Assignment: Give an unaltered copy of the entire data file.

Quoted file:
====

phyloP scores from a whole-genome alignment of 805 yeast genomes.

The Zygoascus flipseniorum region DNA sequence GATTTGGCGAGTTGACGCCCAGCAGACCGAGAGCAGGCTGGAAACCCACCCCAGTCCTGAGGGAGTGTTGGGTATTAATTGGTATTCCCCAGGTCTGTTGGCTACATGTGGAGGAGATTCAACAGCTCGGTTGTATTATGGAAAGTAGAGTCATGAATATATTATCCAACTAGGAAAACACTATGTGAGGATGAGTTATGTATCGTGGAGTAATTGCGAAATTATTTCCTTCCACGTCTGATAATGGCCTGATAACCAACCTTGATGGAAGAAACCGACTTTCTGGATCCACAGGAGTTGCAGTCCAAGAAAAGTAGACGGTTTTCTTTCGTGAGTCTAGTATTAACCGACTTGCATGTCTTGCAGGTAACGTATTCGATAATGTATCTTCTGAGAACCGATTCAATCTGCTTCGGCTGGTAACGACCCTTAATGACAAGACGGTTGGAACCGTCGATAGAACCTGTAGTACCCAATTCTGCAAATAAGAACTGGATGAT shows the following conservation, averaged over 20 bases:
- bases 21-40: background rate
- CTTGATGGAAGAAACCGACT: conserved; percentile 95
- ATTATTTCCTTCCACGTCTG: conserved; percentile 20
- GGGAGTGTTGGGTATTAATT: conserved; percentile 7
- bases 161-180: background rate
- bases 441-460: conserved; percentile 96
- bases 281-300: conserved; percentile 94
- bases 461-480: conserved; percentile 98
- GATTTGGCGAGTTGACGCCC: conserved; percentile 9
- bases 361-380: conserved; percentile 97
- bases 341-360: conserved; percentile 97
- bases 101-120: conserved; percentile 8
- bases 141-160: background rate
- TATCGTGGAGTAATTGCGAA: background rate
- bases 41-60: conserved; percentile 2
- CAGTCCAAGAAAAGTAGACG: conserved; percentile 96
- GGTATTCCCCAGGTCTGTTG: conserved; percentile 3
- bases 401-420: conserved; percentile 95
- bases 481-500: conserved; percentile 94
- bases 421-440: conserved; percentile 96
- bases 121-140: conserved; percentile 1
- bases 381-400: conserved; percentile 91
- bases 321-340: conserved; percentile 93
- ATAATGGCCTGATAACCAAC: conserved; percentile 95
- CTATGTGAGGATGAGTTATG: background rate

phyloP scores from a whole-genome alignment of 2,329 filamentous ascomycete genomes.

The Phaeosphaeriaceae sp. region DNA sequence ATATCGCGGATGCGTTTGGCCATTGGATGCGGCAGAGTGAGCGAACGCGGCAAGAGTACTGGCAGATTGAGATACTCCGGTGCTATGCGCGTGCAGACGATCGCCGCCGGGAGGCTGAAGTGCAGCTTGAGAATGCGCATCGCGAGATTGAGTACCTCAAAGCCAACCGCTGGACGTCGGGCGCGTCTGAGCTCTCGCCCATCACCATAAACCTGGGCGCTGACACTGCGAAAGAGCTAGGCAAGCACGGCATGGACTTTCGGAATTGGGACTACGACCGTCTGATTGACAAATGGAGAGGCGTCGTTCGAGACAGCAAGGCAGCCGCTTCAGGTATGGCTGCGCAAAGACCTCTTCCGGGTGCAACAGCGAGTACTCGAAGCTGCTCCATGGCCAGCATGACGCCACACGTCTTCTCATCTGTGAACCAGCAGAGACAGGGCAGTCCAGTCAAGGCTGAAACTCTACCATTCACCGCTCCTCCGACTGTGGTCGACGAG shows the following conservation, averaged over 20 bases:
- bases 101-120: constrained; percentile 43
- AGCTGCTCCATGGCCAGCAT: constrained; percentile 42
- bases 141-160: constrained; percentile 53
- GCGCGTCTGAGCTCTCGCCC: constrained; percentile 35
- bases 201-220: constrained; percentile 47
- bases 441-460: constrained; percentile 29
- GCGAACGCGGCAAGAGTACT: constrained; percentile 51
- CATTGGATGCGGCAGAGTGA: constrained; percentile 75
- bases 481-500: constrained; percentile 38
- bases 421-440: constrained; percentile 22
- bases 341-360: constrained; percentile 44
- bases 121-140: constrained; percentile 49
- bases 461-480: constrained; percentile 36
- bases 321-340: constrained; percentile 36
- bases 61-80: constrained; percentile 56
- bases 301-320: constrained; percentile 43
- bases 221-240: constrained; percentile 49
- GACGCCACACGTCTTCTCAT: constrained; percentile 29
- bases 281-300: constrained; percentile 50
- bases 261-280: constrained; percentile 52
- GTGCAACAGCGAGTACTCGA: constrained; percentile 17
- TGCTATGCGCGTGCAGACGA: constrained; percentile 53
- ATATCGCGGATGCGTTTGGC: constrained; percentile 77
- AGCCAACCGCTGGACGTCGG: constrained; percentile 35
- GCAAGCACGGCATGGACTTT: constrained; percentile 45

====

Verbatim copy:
phyloP scores from a whole-genome alignment of 805 yeast genomes.

The Zygoascus flipseniorum region DNA sequence GATTTGGCGAGTTGACGCCCAGCAGACCGAGAGCAGGCTGGAAACCCACCCCAGTCCTGAGGGAGTGTTGGGTATTAATTGGTATTCCCCAGGTCTGTTGGCTACATGTGGAGGAGATTCAACAGCTCGGTTGTATTATGGAAAGTAGAGTCATGAATATATTATCCAACTAGGAAAACACTATGTGAGGATGAGTTATGTATCGTGGAGTAATTGCGAAATTATTTCCTTCCACGTCTGATAATGGCCTGATAACCAACCTTGATGGAAGAAACCGACTTTCTGGATCCACAGGAGTTGCAGTCCAAGAAAAGTAGACGGTTTTCTTTCGTGAGTCTAGTATTAACCGACTTGCATGTCTTGCAGGTAACGTATTCGATAATGTATCTTCTGAGAACCGATTCAATCTGCTTCGGCTGGTAACGACCCTTAATGACAAGACGGTTGGAACCGTCGATAGAACCTGTAGTACCCAATTCTGCAAATAAGAACTGGATGAT shows the following conservation, averaged over 20 bases:
- bases 21-40: background rate
- CTTGATGGAAGAAACCGACT: conserved; percentile 95
- ATTATTTCCTTCCACGTCTG: conserved; percentile 20
- GGGAGTGTTGGGTATTAATT: conserved; percentile 7
- bases 161-180: background rate
- bases 441-460: conserved; percentile 96
- bases 281-300: conserved; percentile 94
- bases 461-480: conserved; percentile 98
- GATTTGGCGAGTTGACGCCC: conserved; percentile 9
- bases 361-380: conserved; percentile 97
- bases 341-360: conserved; percentile 97
- bases 101-120: conserved; percentile 8
- bases 141-160: background rate
- TATCGTGGAGTAATTGCGAA: background rate
- bases 41-60: conserved; percentile 2
- CAGTCCAAGAAAAGTAGACG: conserved; percentile 96
- GGTATTCCCCAGGTCTGTTG: conserved; percentile 3
- bases 401-420: conserved; percentile 95
- bases 481-500: conserved; percentile 94
- bases 421-440: conserved; percentile 96
- bases 121-140: conserved; percentile 1
- bases 381-400: conserved; percentile 91
- bases 321-340: conserved; percentile 93
- ATAATGGCCTGATAACCAAC: conserved; percentile 95
- CTATGTGAGGATGAGTTATG: background rate

phyloP scores from a whole-genome alignment of 2,329 filamentous ascomycete genomes.

The Phaeosphaeriaceae sp. region DNA sequence ATATCGCGGATGCGTTTGGCCATTGGATGCGGCAGAGTGAGCGAACGCGGCAAGAGTACTGGCAGATTGAGATACTCCGGTGCTATGCGCGTGCAGACGATCGCCGCCGGGAGGCTGAAGTGCAGCTTGAGAATGCGCATCGCGAGATTGAGTACCTCAAAGCCAACCGCTGGACGTCGGGCGCGTCTGAGCTCTCGCCCATCACCATAAACCTGGGCGCTGACACTGCGAAAGAGCTAGGCAAGCACGGCATGGACTTTCGGAATTGGGACTACGACCGTCTGATTGACAAATGGAGAGGCGTCGTTCGAGACAGCAAGGCAGCCGCTTCAGGTATGGCTGCGCAAAGACCTCTTCCGGGTGCAACAGCGAGTACTCGAAGCTGCTCCATGGCCAGCATGACGCCACACGTCTTCTCATCTGTGAACCAGCAGAGACAGGGCAGTCCAGTCAAGGCTGAAACTCTACCATTCACCGCTCCTCCGACTGTGGTCGACGAG shows the following conservation, averaged over 20 bases:
- bases 101-120: constrained; percentile 43
- AGCTGCTCCATGGCCAGCAT: constrained; percentile 42
- bases 141-160: constrained; percentile 53
- GCGCGTCTGAGCTCTCGCCC: constrained; percentile 35
- bases 201-220: constrained; percentile 47
- bases 441-460: constrained; percentile 29
- GCGAACGCGGCAAGAGTACT: constrained; percentile 51
- CATTGGATGCGGCAGAGTGA: constrained; percentile 75
- bases 481-500: constrained; percentile 38
- bases 421-440: constrained; percentile 22
- bases 341-360: constrained; percentile 44
- bases 121-140: constrained; percentile 49
- bases 461-480: constrained; percentile 36
- bases 321-340: constrained; percentile 36
- bases 61-80: constrained; percentile 56
- bases 301-320: constrained; percentile 43
- bases 221-240: constrained; percentile 49
- GACGCCACACGTCTTCTCAT: constrained; percentile 29
- bases 281-300: constrained; percentile 50
- bases 261-280: constrained; percentile 52
- GTGCAACAGCGAGTACTCGA: constrained; percentile 17
- TGCTATGCGCGTGCAGACGA: constrained; percentile 53
- ATATCGCGGATGCGTTTGGC: constrained; percentile 77
- AGCCAACCGCTGGACGTCGG: constrained; percentile 35
- GCAAGCACGGCATGGACTTT: constrained; percentile 45